Expression of gonadotropin-releasing hormone and prothymosin-alpha messenger ribonucleic acid in the ovary.
1990 (English)In: Endocrinology, ISSN 0013-7227, E-ISSN 1945-7170, Vol. 127, no 5, 2350-6 p.Article in journal (Refereed) Published
GnRH exerts paradoxical effects on ovarian cells through specific receptors. Based on observed direct effects of GnRH and its antagonists on ovarian functions, the presence of endogenous ovarian GnRH-like peptide(s) has been postulated. In an attempt to detect the ovarian expression of GnRH or related genes at the RNA level, we used the reverse transcription-polymerase chain reaction (RT-PCR) to amplify GnRH mRNA levels. Total RNA from rat ovaries was converted to first strand cDNA using reverse transcriptase and amplified in PCR using a pair of primers complementary to the rat GnRH cDNA. The DNA products obtained were subcloned into plasmid vectors, and their sequences were determined. The most prominent PCR product of 462 basepairs (bp) was unexpectedly identified as a fragment of prothymosin-alpha cDNA previously found in the spleen. This cDNA was obtained because of an identical 10 bp match with the 3' end of one of the GnRH primers. Northern blot analyses using the cloned prothymosin-alpha cDNA as probe revealed the presence of mRNA for this factor in ovary, thymus, testis, placenta, and hypothalamus. RT-PCR amplification of hypothalamus and granulosa cell messages indicated the presence of a 244-bp product with a sequence identical to that of GnRH. To further confirm the presence of GnRH messages in the ovary, a second set of GnRH primers was used. PCR amplification of cDNA from hypothalamus, granulosa cells, and whole ovary yielded a 241-bp product identical to the authentic GnRH sequence based on analysis on both strands. In contrast, no PCR product was evident after amplification of thyroid cDNA. Our data demonstrated the expression of mRNA for GnRH and prothymosin-alpha in the ovary. Although the exact ovarian role of the immune hormone awaits further study, the detection of GnRH transcript in the ovary suggests potential intragonadal roles of this decapeptide.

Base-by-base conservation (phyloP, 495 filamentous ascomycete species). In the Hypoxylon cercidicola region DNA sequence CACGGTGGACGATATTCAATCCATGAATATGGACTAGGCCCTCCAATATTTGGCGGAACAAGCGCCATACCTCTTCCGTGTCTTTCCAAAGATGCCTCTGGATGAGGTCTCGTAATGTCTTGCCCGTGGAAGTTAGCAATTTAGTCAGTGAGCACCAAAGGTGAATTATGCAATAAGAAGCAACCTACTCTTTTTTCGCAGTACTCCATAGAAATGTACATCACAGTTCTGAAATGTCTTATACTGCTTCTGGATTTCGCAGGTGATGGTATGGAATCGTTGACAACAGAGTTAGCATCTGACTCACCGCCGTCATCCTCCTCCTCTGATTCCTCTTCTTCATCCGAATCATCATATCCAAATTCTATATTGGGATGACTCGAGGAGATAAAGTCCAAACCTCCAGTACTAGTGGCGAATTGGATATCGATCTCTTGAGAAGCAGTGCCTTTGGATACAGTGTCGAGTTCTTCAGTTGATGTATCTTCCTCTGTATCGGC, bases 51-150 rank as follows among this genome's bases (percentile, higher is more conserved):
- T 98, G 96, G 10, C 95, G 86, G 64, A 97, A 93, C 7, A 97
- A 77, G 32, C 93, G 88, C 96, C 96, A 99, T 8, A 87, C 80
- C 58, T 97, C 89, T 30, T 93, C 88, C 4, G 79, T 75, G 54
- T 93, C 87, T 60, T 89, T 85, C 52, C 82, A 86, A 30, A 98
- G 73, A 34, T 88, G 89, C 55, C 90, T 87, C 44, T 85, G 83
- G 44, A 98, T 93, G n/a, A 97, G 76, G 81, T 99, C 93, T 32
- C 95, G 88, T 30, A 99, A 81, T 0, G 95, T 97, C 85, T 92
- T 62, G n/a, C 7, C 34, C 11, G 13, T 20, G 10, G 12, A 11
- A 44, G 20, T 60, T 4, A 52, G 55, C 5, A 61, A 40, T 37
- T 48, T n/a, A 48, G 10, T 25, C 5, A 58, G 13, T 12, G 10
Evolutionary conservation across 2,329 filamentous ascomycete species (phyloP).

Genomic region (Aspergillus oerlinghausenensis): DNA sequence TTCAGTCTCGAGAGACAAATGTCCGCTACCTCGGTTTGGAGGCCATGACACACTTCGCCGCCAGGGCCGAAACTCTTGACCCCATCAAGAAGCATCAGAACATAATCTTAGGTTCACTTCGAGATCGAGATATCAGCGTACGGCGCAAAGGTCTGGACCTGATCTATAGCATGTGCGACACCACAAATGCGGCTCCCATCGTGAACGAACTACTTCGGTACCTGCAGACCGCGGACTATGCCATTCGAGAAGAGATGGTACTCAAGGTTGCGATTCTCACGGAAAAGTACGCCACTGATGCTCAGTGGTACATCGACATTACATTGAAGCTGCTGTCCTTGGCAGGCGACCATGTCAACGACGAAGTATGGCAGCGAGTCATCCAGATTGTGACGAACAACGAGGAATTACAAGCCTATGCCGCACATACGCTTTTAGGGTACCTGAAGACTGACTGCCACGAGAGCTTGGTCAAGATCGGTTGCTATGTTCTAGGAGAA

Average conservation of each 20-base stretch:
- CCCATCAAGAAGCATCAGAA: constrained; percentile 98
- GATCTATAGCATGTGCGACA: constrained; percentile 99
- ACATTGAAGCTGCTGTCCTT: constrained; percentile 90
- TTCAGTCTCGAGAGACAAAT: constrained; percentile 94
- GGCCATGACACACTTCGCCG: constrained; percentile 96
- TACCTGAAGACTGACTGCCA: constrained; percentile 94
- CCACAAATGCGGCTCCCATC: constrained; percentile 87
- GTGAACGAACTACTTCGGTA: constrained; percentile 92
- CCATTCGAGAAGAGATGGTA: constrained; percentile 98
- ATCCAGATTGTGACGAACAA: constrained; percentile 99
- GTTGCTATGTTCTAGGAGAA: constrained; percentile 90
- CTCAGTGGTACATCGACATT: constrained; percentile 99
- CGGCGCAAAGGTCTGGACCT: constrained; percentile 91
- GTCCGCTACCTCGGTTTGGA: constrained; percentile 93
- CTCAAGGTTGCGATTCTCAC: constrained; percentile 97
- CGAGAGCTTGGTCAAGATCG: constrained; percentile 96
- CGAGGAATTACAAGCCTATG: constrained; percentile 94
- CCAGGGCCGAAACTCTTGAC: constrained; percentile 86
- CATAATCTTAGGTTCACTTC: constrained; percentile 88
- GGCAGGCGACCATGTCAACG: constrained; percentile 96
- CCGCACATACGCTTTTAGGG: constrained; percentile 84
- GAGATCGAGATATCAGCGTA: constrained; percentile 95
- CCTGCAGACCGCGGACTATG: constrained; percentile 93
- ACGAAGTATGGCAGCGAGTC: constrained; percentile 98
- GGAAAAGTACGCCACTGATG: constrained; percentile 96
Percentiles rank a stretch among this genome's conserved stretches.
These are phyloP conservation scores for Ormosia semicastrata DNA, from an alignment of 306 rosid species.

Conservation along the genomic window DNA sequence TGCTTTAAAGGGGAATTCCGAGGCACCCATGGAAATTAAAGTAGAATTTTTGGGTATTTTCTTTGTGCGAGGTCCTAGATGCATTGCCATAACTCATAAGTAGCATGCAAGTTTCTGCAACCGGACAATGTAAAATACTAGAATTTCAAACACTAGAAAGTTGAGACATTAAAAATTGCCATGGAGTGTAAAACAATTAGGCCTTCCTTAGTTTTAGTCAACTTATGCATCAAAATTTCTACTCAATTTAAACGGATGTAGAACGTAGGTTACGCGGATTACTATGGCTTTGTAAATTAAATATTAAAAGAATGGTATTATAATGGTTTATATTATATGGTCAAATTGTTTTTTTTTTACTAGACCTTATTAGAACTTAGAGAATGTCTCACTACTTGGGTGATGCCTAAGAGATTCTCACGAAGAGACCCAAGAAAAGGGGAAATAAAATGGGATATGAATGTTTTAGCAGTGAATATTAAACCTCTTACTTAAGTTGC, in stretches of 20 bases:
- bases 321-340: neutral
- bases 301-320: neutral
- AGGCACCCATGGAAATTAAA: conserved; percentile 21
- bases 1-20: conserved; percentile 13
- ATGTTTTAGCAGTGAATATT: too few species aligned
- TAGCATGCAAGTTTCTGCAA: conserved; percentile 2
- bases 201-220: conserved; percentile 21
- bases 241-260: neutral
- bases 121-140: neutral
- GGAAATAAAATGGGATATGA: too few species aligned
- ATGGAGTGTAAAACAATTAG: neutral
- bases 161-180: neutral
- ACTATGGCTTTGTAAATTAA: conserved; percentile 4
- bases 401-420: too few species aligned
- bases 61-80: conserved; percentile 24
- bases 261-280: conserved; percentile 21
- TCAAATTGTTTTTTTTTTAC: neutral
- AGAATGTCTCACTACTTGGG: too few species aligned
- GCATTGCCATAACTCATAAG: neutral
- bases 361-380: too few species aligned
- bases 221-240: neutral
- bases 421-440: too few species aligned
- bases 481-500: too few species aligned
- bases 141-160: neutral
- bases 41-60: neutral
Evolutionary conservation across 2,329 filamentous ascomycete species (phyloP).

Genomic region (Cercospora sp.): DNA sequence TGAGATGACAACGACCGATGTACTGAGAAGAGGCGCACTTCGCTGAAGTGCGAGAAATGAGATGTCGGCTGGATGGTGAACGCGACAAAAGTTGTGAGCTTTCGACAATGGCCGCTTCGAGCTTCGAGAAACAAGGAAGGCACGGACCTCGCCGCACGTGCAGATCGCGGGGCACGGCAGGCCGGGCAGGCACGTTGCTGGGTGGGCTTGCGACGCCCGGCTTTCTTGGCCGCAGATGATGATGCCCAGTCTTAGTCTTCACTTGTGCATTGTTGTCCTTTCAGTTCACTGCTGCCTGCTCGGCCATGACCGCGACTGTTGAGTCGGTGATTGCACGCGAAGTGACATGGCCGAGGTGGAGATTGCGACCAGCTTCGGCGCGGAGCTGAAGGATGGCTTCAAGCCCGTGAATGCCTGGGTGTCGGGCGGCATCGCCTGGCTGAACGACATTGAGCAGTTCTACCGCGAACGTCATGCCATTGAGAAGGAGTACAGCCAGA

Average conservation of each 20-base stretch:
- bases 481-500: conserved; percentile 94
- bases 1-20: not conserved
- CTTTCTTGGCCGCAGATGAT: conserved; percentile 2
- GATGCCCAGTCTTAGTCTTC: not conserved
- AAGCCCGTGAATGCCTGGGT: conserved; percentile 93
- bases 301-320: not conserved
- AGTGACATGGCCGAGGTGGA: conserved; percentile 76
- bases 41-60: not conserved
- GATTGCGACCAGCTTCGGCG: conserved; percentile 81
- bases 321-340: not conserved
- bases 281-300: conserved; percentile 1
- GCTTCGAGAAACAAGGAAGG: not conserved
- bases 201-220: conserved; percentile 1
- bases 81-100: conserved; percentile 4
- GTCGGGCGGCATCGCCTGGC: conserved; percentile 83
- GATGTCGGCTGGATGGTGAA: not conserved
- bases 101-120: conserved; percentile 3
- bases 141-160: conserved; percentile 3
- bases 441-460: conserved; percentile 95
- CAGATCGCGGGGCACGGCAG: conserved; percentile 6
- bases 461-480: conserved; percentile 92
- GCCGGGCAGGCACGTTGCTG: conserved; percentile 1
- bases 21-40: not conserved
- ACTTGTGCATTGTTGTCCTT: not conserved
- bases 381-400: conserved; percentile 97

Place, publisher, year, edition, pages
1990. Vol. 127, no 5, 2350-6 p.
Medical and Health Sciences
IdentifiersURN: urn:nbn:se:umu:diva-59894PubMedID: 2226321OAI: oai:DiVA.org:umu-59894DiVA: diva2:556995